GS-3, Indian Economy, Uncategorized

The neglected impact of a rate cut


Impact of a rate cut on the exchange rate

Problems before the Indian economy

  • A gloomy world economic scenario
  • Over-leveraged corporate balance sheets
  • An extremely weak rural demand.

How could rate cut depreciate the exchange rate?

  • Ninety-five per cent of India’s investment comes from domestic sources. Further, a significant portion of foreign direct investment (FDI) into India is believed to be domestic capital round-tripping via tax havens like Mauritius.
  • Hence, even a doubling of FDI may not suffice to bring about the stimulus needed.
  • The government is limited in its ability to inject a fiscal stimulus because of the threat of inflation.
  • In this situation, foreign markets offer a thin sliver of hope for Indian business.
  • Hence, the efficacy of the rate cut should be seen not in terms of its impact on domestic investment but on foreign demand, through the channel of its impact on the exchange rate.
  • Lower foreign demand for Indian assets following the rate cut would be the channel through which the rate cut would depreciate the currency.

Is Rupee overvalued?

RBI governor Raghuram Rajan has argued that if the growth of India’s productivity is factored in, the rupee ceases to be overvalued.

Impact of rate cut on Foreign Investment and Foreign Markets :-

Foreign Investment Foreign Markets
  • Central bank is keen to protect the value of the rupee in order to promote foreign investment, which might not be forthcoming if the exchange rate is left to depreciate a lot.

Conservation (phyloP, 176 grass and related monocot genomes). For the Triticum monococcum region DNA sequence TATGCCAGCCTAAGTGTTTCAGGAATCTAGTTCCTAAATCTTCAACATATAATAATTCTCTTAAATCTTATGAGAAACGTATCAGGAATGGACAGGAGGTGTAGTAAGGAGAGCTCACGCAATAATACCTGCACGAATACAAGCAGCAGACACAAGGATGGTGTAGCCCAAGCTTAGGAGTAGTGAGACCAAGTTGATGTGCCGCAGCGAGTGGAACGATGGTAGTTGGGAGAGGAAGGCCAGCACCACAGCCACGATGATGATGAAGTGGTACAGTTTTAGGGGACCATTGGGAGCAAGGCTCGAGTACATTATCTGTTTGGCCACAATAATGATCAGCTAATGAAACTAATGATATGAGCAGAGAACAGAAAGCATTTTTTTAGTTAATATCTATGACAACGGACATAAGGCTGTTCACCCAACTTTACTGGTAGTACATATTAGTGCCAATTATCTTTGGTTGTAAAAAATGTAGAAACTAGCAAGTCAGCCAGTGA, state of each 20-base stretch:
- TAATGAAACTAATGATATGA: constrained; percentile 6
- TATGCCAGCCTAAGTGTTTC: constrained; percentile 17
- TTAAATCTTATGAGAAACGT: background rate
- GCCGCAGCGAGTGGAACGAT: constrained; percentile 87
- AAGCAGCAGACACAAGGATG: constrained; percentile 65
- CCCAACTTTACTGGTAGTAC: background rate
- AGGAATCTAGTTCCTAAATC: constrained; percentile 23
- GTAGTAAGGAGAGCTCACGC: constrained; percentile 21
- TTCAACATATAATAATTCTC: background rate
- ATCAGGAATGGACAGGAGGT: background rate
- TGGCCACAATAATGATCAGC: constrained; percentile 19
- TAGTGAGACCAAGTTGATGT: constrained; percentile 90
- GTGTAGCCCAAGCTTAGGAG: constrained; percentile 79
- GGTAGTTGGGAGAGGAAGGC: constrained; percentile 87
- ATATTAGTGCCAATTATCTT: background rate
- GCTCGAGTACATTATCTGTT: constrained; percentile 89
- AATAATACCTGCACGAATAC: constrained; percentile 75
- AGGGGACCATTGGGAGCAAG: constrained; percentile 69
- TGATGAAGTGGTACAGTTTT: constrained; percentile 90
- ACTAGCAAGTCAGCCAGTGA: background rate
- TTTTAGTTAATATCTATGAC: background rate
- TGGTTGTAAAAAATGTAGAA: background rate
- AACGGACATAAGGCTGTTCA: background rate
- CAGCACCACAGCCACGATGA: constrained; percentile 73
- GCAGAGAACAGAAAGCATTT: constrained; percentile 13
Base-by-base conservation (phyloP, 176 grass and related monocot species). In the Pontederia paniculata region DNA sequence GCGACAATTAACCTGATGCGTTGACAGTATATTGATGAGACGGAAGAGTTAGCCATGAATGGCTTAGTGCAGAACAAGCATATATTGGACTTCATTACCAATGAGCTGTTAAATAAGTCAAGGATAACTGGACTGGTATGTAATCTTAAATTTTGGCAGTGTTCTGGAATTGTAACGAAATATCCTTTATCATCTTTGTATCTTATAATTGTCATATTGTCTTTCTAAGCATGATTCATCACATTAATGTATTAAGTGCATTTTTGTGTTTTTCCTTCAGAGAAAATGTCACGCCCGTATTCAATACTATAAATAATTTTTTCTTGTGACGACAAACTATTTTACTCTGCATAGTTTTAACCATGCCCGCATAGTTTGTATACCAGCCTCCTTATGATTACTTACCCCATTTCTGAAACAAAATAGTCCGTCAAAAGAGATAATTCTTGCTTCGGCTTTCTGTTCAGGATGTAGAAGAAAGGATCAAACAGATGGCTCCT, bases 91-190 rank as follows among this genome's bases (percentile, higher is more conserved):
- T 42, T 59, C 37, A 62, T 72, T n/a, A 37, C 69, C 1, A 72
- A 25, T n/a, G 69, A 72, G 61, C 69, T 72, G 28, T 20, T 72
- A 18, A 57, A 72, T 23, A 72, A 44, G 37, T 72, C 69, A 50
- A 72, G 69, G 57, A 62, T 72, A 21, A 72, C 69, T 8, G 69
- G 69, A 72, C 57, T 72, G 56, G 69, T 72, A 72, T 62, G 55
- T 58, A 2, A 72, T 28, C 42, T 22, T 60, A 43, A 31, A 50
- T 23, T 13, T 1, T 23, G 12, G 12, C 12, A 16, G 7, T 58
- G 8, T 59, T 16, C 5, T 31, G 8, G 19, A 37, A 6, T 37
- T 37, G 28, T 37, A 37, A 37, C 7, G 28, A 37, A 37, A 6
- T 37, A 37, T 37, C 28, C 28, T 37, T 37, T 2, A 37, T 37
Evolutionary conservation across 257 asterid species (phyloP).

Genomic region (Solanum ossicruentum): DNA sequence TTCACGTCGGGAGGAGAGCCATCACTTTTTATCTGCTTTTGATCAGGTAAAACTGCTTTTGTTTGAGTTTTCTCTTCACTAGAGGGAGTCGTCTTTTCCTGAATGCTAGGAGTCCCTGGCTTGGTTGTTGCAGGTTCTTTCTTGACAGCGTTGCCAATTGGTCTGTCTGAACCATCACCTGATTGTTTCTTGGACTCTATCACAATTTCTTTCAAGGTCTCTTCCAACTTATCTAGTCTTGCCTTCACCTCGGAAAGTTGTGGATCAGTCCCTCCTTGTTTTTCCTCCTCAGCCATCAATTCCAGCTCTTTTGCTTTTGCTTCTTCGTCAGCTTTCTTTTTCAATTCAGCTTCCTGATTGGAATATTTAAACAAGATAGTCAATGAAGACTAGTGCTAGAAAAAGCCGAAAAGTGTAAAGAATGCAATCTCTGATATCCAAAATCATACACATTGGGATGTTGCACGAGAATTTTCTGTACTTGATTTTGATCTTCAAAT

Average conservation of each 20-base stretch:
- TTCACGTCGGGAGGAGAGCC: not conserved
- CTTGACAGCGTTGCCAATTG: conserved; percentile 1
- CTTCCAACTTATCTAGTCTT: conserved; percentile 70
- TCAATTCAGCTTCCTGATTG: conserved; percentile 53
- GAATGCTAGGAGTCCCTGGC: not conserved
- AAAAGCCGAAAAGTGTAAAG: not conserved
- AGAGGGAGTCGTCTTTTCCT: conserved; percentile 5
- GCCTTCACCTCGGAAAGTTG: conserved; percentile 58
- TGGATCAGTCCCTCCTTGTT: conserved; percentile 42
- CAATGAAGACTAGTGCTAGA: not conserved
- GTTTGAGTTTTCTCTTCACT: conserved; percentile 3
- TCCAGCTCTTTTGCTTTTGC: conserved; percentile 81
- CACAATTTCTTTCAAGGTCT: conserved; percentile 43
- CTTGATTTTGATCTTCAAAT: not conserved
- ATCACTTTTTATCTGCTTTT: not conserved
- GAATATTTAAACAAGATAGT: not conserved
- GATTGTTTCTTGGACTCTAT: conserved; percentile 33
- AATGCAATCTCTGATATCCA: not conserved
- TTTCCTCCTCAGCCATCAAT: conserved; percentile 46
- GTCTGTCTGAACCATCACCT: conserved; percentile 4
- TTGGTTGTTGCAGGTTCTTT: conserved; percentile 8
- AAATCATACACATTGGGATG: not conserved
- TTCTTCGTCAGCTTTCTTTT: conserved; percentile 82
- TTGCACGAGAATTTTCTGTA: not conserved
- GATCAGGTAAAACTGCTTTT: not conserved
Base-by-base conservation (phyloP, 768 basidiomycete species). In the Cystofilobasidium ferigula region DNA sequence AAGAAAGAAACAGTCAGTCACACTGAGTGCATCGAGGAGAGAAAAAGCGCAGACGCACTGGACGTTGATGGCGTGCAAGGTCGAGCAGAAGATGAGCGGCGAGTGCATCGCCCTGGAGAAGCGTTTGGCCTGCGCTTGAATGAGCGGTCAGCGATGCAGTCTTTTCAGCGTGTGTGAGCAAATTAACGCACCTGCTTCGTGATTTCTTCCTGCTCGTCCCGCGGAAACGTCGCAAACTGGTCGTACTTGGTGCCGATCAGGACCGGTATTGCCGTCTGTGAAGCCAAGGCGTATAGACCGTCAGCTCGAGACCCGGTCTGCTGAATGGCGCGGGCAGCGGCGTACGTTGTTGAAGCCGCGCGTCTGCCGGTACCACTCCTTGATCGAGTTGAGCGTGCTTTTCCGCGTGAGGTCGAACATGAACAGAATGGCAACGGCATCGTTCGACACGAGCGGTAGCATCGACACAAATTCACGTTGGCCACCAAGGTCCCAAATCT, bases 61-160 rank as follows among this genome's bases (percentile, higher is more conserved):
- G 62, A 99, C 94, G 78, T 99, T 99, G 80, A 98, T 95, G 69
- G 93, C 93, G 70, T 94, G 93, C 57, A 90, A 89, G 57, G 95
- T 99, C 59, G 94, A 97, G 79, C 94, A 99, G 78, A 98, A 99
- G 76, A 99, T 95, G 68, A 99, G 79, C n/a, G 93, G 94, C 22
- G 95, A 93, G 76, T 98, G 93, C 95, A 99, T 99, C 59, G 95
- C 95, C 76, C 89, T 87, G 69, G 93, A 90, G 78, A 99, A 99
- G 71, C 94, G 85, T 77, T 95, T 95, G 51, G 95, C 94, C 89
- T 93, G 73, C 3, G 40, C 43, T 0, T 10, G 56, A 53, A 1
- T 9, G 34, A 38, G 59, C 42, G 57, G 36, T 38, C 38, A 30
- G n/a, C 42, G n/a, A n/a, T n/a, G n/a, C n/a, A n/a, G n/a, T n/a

• FDI has limited impact on the domestic investment cycle. Even portfolio investment, while it can prop up stock prices, is unlikely to promote primary investment, unless business conditions improve drastically.
  • Lower exchange rate will discourage Foreign Investment
  • The main advantage of lower interest rates is not the direct benefit of lowering cost of funds, but the impact on lowering India’s exchange rate, thus triggering demand for our exports.
  • It is time for India to focus on securing foreign markets instead of fishing for foreign investment.
  • Lower exchange rate will encourage exports, and thus good for foreign markets.


Author’s View

The argument that the rupee is already sufficiently weak in real terms, and does not require further depreciation may not hold water. The rupee should be left to depreciate further, as it will boost up our exports.

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